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Fam Pract. 1998 Dec;15(6):562-8.

Effectiveness of brief intervention on non-dependent alcohol drinkers (EBIAL): a Spanish multi-centre study.

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1
Family and Community Medicine Teaching Unit, Zaragoza, Spain.

Abstract

OBJECTIVE:

The project was designed to compare the effectiveness of brief intervention (BI) versus simple advice (SA) in the secondary prevention of hazardous alcohol consumption.

METHODS:

A randomized controlled trial with a 12-month follow-up was conducted. A total of 74 community-based primary care practices (328 physicians) located in 13 Spanish autonomous regions were recruited initially. Out of 546 men screened, only 229 were randomized into BI (n = 104) and SA (n = 125); 44.6% of practices finalized the study. The interventions on the BI group consisted of a 15-minute counselling visit carried out by physicians which included: (i) alcohol quantification, (ii) information on safe limits, (iii) advice, (iv) drinking limits agreement, (v) self-informative booklet with drinking diary record and (vi) unscheduled reinforcement visits. The SA group spent 5 minutes which included (i), (ii) and (iii).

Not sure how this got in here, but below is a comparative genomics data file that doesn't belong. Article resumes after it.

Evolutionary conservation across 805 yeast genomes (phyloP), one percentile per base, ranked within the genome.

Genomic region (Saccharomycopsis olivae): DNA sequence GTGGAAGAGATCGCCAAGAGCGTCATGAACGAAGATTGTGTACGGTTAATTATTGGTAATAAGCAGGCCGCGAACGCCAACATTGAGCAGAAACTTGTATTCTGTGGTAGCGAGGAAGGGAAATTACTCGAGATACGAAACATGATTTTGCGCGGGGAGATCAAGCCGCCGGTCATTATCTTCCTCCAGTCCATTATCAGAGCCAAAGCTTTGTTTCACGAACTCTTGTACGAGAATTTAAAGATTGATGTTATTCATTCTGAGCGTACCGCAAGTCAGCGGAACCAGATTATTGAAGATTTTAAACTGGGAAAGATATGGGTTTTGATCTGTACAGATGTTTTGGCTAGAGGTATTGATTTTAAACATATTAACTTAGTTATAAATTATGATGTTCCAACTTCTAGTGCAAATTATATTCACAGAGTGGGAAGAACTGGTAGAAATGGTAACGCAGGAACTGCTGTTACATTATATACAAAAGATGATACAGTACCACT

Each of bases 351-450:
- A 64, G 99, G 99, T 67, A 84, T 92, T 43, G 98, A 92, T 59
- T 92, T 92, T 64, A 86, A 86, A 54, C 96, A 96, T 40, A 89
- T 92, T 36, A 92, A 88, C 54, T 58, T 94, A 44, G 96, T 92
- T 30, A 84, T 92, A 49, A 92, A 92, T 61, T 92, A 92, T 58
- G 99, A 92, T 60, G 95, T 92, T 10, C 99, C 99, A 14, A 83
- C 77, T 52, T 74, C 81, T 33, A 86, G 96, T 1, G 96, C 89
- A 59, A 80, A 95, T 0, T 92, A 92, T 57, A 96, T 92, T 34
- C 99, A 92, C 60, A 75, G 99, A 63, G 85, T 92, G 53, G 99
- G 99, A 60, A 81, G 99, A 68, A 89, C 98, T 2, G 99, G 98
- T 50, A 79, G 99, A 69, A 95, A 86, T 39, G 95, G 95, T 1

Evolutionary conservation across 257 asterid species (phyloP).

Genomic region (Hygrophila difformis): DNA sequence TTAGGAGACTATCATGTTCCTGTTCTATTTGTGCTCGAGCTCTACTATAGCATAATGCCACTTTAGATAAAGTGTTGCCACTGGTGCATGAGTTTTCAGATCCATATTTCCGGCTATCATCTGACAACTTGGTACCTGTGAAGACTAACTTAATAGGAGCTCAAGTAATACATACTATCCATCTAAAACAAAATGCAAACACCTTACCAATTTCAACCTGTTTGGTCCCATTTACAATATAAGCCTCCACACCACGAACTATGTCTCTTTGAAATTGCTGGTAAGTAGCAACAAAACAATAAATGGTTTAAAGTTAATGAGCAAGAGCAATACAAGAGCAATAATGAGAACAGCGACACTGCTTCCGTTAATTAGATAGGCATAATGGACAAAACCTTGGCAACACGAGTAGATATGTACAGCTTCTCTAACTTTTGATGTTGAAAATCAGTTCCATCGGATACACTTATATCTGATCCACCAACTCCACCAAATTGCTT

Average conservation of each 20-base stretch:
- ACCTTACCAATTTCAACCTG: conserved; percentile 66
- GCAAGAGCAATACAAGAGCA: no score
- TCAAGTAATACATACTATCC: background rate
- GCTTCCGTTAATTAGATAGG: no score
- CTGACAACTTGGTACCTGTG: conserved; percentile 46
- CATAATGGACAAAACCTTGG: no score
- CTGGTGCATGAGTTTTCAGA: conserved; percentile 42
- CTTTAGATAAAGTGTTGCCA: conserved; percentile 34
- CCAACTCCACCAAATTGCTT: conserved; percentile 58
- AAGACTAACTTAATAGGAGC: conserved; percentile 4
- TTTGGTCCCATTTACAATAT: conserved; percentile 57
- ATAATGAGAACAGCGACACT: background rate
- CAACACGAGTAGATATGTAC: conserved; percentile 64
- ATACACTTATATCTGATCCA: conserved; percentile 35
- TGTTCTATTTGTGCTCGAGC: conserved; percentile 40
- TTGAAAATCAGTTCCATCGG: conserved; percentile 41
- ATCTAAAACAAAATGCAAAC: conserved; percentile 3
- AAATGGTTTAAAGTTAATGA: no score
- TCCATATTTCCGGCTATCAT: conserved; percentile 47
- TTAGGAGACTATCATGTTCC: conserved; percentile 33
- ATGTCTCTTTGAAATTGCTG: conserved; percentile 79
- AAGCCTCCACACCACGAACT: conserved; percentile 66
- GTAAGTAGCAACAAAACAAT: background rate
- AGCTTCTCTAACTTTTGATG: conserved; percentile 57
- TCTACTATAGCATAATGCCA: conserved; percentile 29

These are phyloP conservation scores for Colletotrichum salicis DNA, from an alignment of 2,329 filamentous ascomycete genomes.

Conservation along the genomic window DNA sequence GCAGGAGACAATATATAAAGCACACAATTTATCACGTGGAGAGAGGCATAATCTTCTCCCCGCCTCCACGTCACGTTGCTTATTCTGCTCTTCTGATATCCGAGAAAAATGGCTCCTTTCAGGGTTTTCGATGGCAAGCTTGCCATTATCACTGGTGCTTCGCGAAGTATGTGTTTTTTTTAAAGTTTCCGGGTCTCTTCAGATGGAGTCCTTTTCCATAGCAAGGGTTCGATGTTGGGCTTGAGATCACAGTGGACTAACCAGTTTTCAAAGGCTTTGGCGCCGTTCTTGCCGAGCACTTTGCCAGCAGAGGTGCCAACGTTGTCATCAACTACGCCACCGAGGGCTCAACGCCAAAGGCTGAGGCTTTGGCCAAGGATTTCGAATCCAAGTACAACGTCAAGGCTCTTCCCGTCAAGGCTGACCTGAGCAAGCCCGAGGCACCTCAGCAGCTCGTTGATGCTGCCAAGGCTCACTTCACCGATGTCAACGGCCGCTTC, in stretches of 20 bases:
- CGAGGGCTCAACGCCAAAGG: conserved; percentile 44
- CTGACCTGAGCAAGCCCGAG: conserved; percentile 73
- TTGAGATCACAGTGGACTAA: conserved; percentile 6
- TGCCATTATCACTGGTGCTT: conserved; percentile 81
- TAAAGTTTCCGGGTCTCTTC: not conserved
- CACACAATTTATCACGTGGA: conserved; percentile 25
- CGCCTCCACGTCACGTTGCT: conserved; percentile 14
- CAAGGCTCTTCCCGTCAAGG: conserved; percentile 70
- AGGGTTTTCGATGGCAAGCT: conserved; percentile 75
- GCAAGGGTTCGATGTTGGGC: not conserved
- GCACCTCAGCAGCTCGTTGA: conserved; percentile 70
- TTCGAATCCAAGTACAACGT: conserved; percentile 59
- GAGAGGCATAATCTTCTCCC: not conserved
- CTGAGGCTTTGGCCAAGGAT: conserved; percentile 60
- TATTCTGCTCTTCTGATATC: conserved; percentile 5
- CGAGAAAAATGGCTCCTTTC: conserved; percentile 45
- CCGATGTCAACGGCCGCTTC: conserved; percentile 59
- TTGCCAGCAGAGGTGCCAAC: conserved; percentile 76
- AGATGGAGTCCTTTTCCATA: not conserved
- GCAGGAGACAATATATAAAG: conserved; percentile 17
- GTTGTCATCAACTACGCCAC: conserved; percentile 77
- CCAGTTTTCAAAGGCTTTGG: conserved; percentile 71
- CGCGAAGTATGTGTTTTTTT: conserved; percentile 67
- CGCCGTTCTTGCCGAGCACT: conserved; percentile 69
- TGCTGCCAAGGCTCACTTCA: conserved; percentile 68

RESULTS:

There were no significant differences between both groups at baseline on alcohol use, age, socioeconomic status and CAGE score. After the 12-month follow-up there was a significant decrease in frequency of excessive drinkers (67% of BI group reached targeted consumption, versus 44% of SA; P < 0.001) as well as weekly alcohol intake reduction (BI reached 52 versus 32% in SA; P < 0.001). A trend to improve outcome with the number of reinforcement visits was found with BI. The only predictor of success was the initial alcohol consumption level.

CONCLUSIONS:

Brief intervention is more effective than simple advice to reduce alcohol intake on adult men who attend primary care services in Spain.

PMID:
10078798
[Indexed for MEDLINE]
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